Gallery: Earthquake Resistant Tire Earthships for Haiti Disaster Relief

This earthship is a prototype of what could be in Haiti and it was largely built by locals and could easily be replicated.
This earthship is a prototype of what could be in Haiti and it was largely built by locals and could easily be replicated.

Early in July, Reynolds, two builders and a cameraman journeyed to Haiti to do research and see what could be done. They ended up building a whole house with the help of 40 locals, ranging in age from four to 50, in just under four days. Locals gathered tires and plastic water bottles, while Reynolds and his team directed the construction efforts. The earthship is 120 sq ft and made from 120 tires packed with dirt and topped with a dome roof (an easily replicable design). Reynolds said of the locals who helped, “They had nothing to do. They were all eager to learn, and it turns out all the skills we could do, they could do.”

Reynolds has built over 1,000 earthships through his firm Earthship Biotecture around the world, and even homes for other disaster torn areas, like on the Andaman Islands in the Indian Ocean after the 2004 tsunami. Earthships are constructed from discarded materials like tires, which serve as the foundation and structure of the building. Typically built in a round with a domed roof, the buildings are also able to withstand earthquakes. For the homes in Haiti, Reynolds also has plans to include rainwater harvesting, solar power, sewage treatment and food production. He and his team will return in October to add the remaining systems to the existing home, including adding plaster to the exterior, a screened-in veranda with flush toilets and water and solar collectors.

+ Earthship Biotecture

Via Wall Street Journal


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  1. Nakita Joubert April 18, 2013 at 7:52 am

    why do I have to pay so much for the plans for a Earthship, if it’s made from recycle material!

  2. Earthship Biotecture March 21, 2011 at 9:44 pm

    New Video: Haiti Earthship Project overview.

  3. ecowarriorwithahead March 6, 2011 at 7:25 pm

    Hey guys- i agree it does look resourceful BUT it does not look earthquake proof. These structures need to be reinforced with i hate to say it…some non eco materials to prevent this structure from collapsing in a magnatude 7 earthquake- the UN call for say ‘BUILD BACK BETTER’. And this means in order to prevent deaths these buildings need to be safe- its all well and good to be green but if it is going to collapse and kill the inhabitants – it is not better for the people. And this is a proto type? Where is it located? looks like a compound away from the people- I hope in the very least- if it is actually safe- a local family gets to test it out- otherwise what it is the point?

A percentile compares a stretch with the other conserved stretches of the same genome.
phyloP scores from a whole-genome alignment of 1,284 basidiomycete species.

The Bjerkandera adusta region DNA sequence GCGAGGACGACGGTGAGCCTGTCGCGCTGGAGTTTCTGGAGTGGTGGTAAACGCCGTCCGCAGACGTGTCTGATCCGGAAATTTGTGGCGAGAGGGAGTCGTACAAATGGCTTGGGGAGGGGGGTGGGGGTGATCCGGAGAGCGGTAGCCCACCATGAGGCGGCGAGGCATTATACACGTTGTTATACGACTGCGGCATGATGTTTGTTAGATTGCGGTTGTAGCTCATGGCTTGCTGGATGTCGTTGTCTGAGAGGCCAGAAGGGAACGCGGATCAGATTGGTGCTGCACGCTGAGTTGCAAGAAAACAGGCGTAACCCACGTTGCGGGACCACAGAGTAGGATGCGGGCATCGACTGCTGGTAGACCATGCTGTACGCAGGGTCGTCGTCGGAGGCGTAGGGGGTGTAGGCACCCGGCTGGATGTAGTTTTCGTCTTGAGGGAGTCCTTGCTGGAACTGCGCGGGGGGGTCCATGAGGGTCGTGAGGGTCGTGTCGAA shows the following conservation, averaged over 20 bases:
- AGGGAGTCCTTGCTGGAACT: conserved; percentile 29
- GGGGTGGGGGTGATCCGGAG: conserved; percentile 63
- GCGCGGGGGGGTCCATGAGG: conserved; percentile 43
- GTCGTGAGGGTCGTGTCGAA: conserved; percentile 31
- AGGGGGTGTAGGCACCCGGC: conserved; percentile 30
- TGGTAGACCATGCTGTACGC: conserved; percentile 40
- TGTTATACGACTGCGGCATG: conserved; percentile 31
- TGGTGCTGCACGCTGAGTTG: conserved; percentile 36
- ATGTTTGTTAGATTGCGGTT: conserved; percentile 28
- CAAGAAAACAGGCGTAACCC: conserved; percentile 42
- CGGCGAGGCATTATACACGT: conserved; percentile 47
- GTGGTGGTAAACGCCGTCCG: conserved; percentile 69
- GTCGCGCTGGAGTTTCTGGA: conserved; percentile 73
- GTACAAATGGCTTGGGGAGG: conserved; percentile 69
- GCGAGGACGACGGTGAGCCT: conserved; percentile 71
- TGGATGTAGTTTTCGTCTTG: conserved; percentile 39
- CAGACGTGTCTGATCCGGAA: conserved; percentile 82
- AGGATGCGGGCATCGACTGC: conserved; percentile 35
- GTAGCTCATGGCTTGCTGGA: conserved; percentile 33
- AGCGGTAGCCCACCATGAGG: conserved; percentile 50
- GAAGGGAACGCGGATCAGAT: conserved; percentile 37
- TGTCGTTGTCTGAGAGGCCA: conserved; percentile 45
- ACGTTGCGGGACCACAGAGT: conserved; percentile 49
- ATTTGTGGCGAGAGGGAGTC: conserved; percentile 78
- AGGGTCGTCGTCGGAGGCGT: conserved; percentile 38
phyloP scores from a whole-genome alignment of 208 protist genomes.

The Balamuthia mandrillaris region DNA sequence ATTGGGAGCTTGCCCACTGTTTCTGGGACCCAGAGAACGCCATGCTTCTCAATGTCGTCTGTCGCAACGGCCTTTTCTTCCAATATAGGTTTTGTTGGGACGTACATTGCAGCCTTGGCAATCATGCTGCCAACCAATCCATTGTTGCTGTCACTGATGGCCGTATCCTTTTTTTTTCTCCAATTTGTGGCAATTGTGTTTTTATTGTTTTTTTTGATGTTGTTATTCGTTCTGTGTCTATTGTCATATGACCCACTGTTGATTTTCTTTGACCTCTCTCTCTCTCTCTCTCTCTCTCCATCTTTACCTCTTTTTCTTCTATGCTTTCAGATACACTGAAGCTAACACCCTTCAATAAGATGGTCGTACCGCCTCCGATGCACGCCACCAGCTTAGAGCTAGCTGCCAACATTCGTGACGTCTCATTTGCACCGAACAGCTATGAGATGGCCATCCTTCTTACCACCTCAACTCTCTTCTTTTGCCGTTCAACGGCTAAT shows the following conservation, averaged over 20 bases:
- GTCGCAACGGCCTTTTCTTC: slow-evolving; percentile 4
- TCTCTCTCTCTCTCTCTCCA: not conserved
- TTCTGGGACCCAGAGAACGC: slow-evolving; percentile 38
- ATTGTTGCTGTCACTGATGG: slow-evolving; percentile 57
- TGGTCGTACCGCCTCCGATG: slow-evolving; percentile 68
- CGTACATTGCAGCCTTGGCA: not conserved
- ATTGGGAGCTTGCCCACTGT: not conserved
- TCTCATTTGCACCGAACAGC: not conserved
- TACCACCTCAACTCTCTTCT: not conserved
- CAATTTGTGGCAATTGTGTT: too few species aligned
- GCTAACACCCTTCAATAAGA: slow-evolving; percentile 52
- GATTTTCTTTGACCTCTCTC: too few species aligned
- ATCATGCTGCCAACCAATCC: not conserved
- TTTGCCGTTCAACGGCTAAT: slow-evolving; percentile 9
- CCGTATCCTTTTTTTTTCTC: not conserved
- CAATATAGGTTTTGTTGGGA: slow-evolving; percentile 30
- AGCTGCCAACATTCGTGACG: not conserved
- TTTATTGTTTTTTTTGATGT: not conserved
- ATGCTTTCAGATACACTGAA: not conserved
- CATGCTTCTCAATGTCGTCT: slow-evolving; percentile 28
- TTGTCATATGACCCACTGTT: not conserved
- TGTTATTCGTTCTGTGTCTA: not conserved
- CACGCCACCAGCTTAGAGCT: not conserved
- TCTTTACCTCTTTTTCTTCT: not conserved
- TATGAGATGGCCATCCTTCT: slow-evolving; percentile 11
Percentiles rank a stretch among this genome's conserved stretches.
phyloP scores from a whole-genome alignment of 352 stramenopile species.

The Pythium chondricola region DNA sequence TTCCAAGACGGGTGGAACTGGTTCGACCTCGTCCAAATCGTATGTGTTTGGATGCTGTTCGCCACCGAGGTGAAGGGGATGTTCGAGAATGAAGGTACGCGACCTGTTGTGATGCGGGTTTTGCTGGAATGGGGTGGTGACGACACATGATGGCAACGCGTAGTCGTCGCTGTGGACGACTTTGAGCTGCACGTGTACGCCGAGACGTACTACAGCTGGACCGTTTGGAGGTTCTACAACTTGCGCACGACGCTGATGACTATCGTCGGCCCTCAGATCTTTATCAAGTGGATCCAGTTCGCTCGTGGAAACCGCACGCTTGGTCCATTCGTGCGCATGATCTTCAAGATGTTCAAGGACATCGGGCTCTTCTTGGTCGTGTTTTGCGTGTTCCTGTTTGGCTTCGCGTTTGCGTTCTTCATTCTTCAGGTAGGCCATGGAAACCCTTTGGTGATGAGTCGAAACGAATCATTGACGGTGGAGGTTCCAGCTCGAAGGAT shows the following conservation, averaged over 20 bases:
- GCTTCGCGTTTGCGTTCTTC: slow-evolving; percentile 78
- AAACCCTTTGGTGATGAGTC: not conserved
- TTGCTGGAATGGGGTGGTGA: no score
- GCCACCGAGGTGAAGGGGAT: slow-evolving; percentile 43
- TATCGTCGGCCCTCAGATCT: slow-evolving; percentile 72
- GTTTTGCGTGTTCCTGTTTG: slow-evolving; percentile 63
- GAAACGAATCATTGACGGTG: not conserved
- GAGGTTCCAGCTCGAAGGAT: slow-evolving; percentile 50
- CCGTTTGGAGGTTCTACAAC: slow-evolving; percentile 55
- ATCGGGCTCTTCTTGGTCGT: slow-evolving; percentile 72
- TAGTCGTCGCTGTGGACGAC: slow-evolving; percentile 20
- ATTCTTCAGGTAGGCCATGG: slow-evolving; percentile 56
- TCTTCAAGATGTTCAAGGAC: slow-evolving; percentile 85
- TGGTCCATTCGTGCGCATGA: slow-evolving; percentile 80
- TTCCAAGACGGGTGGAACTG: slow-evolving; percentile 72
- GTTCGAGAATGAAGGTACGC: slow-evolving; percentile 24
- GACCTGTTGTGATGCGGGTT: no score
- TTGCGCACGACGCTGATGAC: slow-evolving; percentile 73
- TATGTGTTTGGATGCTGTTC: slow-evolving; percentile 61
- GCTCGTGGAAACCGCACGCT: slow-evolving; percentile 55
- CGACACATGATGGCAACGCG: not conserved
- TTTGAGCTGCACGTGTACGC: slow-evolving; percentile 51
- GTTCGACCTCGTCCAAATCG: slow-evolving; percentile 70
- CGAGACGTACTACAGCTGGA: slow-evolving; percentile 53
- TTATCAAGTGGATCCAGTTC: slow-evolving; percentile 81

4. rdustinwind July 25, 2010 at 3:36 pm


  5. good and green radio July 25, 2010 at 12:18 pm

    Hey all Inhabitat folks – You MUST put the EB Block on your radar – the most exciting sustainable & humanitarian concept I’ve seen in a long, long time: Environmental Building Blocks
    A container made from recycled food-grade plastic that transports food & water for disaster relief, then can be used to build structures or as conduit to move water. AND!!! When filters are fitted to the ‘connectors’ on the Building Blocks, non-potable water can be filtered through the block walls, and becomes potable. The EB Block is a structurally sound ICF concept, and is suitable for building in earthquake prone areas with addition of rebar in the pre-located places designed into the blocks. This method of construction is excellent in areas prone to hurricanes and flooding. Another great thing about ICF construction, is that the buildings can be aesthetically appealing, too, with multiple options for siding to integrate into the environment wherever the structure may be. We all need to look at Sustainable Design from a totally holistic point of view, and integrating the humanitarian piece is important. I hope you all get as excited about the EB Block as I am!

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